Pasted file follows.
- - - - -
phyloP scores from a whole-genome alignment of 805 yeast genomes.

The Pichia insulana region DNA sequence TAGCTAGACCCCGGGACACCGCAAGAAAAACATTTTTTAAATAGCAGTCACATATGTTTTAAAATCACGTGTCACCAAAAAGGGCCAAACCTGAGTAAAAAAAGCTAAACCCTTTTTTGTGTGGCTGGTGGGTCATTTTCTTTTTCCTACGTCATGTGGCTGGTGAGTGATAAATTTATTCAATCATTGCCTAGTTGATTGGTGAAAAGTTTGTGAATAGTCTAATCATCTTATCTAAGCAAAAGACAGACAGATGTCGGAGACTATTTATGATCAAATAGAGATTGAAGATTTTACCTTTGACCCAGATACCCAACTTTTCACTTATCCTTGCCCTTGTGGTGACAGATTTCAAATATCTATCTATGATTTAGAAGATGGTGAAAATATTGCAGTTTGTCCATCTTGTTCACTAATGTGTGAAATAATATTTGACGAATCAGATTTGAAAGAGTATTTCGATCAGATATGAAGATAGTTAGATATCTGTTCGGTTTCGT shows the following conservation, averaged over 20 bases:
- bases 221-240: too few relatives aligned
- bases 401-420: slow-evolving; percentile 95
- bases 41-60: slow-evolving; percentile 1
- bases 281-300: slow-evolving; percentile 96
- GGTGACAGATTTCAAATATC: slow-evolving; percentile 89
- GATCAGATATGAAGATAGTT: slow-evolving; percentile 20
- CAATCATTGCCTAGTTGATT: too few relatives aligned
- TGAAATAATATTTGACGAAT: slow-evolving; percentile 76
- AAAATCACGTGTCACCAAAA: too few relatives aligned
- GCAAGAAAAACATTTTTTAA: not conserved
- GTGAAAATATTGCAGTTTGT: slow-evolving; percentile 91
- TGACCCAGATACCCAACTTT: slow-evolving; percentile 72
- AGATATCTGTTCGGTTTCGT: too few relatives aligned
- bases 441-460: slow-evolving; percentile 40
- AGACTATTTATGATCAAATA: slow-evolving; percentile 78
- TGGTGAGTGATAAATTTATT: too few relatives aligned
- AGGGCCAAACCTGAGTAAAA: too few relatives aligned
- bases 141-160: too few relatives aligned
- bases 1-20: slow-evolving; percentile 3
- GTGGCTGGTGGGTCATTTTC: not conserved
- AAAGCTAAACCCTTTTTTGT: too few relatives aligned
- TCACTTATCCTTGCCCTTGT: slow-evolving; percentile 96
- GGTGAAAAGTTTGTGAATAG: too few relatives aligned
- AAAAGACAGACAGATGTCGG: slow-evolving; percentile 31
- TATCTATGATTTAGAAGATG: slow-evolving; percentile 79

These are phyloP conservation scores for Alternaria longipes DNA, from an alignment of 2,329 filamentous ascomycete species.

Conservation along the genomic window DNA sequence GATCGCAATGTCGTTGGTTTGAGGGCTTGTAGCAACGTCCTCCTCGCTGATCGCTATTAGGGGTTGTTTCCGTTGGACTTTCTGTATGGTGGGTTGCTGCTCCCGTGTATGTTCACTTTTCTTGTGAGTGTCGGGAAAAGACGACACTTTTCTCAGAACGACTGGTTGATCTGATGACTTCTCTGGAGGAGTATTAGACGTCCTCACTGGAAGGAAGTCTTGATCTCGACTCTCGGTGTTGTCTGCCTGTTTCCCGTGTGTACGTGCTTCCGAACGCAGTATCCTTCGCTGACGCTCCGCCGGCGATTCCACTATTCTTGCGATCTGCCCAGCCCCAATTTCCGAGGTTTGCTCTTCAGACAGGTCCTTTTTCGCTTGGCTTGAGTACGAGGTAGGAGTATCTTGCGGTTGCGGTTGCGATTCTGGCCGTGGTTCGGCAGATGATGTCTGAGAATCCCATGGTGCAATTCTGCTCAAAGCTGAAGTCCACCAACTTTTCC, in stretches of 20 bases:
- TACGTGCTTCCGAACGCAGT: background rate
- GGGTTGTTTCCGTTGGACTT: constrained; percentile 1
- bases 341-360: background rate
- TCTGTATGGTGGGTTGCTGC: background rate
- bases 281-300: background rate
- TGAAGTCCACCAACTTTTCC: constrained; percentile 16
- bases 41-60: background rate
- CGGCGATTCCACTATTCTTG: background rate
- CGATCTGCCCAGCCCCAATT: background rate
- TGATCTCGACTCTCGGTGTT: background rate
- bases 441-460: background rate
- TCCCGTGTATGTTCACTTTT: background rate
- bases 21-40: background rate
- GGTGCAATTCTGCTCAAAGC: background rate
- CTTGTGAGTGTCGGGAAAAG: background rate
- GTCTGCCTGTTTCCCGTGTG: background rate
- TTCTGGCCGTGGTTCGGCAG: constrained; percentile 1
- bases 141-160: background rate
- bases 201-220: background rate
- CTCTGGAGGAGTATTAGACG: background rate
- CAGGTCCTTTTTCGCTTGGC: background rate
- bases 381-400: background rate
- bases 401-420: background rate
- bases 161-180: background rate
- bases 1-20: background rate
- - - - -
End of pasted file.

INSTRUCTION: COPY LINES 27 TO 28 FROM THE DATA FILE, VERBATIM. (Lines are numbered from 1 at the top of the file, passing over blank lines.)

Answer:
- TATCTATGATTTAGAAGATG: slow-evolving; percentile 79

These are phyloP conservation scores for Alternaria longipes DNA, from an alignment of 2,329 filamentous ascomycete species.